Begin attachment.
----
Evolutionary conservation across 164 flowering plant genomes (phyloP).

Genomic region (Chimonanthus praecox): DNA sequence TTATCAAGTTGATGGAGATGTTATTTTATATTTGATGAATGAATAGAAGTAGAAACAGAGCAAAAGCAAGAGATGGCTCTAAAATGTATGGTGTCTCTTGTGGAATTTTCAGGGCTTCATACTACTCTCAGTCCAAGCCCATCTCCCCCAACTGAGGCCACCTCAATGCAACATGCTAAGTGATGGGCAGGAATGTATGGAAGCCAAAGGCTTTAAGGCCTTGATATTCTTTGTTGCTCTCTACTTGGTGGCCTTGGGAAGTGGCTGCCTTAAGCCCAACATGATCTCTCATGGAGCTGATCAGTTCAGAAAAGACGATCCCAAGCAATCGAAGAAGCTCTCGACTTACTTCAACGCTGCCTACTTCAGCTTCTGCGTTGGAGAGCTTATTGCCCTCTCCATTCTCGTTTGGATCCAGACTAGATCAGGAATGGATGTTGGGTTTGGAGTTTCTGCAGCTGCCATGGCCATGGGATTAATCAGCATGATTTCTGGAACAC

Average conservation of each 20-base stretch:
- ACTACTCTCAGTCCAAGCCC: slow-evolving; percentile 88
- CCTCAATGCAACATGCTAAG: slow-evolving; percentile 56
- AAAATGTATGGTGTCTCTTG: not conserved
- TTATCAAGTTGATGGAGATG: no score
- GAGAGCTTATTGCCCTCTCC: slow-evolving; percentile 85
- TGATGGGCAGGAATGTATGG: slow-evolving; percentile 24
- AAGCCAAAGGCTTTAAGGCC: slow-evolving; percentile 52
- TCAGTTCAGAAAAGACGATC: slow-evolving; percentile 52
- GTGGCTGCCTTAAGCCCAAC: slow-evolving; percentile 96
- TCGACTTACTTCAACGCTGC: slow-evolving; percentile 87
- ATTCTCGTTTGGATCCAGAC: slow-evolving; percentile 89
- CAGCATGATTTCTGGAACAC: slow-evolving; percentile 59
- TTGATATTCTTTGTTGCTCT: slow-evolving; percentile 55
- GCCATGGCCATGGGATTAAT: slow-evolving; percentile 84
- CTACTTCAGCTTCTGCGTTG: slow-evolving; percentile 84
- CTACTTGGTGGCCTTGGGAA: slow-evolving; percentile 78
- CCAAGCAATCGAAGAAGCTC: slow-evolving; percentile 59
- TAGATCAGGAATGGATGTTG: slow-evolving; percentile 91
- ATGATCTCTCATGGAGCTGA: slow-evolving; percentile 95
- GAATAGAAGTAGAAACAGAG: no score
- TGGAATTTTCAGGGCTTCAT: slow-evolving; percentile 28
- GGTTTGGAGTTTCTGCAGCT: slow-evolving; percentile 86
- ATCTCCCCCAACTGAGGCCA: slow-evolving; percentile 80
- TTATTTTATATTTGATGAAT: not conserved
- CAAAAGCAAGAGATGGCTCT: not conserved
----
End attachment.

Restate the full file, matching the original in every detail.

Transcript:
Evolutionary conservation across 164 flowering plant genomes (phyloP).

Genomic region (Chimonanthus praecox): DNA sequence TTATCAAGTTGATGGAGATGTTATTTTATATTTGATGAATGAATAGAAGTAGAAACAGAGCAAAAGCAAGAGATGGCTCTAAAATGTATGGTGTCTCTTGTGGAATTTTCAGGGCTTCATACTACTCTCAGTCCAAGCCCATCTCCCCCAACTGAGGCCACCTCAATGCAACATGCTAAGTGATGGGCAGGAATGTATGGAAGCCAAAGGCTTTAAGGCCTTGATATTCTTTGTTGCTCTCTACTTGGTGGCCTTGGGAAGTGGCTGCCTTAAGCCCAACATGATCTCTCATGGAGCTGATCAGTTCAGAAAAGACGATCCCAAGCAATCGAAGAAGCTCTCGACTTACTTCAACGCTGCCTACTTCAGCTTCTGCGTTGGAGAGCTTATTGCCCTCTCCATTCTCGTTTGGATCCAGACTAGATCAGGAATGGATGTTGGGTTTGGAGTTTCTGCAGCTGCCATGGCCATGGGATTAATCAGCATGATTTCTGGAACAC

Average conservation of each 20-base stretch:
- ACTACTCTCAGTCCAAGCCC: slow-evolving; percentile 88
- CCTCAATGCAACATGCTAAG: slow-evolving; percentile 56
- AAAATGTATGGTGTCTCTTG: not conserved
- TTATCAAGTTGATGGAGATG: no score
- GAGAGCTTATTGCCCTCTCC: slow-evolving; percentile 85
- TGATGGGCAGGAATGTATGG: slow-evolving; percentile 24
- AAGCCAAAGGCTTTAAGGCC: slow-evolving; percentile 52
- TCAGTTCAGAAAAGACGATC: slow-evolving; percentile 52
- GTGGCTGCCTTAAGCCCAAC: slow-evolving; percentile 96
- TCGACTTACTTCAACGCTGC: slow-evolving; percentile 87
- ATTCTCGTTTGGATCCAGAC: slow-evolving; percentile 89
- CAGCATGATTTCTGGAACAC: slow-evolving; percentile 59
- TTGATATTCTTTGTTGCTCT: slow-evolving; percentile 55
- GCCATGGCCATGGGATTAAT: slow-evolving; percentile 84
- CTACTTCAGCTTCTGCGTTG: slow-evolving; percentile 84
- CTACTTGGTGGCCTTGGGAA: slow-evolving; percentile 78
- CCAAGCAATCGAAGAAGCTC: slow-evolving; percentile 59
- TAGATCAGGAATGGATGTTG: slow-evolving; percentile 91
- ATGATCTCTCATGGAGCTGA: slow-evolving; percentile 95
- GAATAGAAGTAGAAACAGAG: no score
- TGGAATTTTCAGGGCTTCAT: slow-evolving; percentile 28
- GGTTTGGAGTTTCTGCAGCT: slow-evolving; percentile 86
- ATCTCCCCCAACTGAGGCCA: slow-evolving; percentile 80
- TTATTTTATATTTGATGAAT: not conserved
- CAAAAGCAAGAGATGGCTCT: not conserved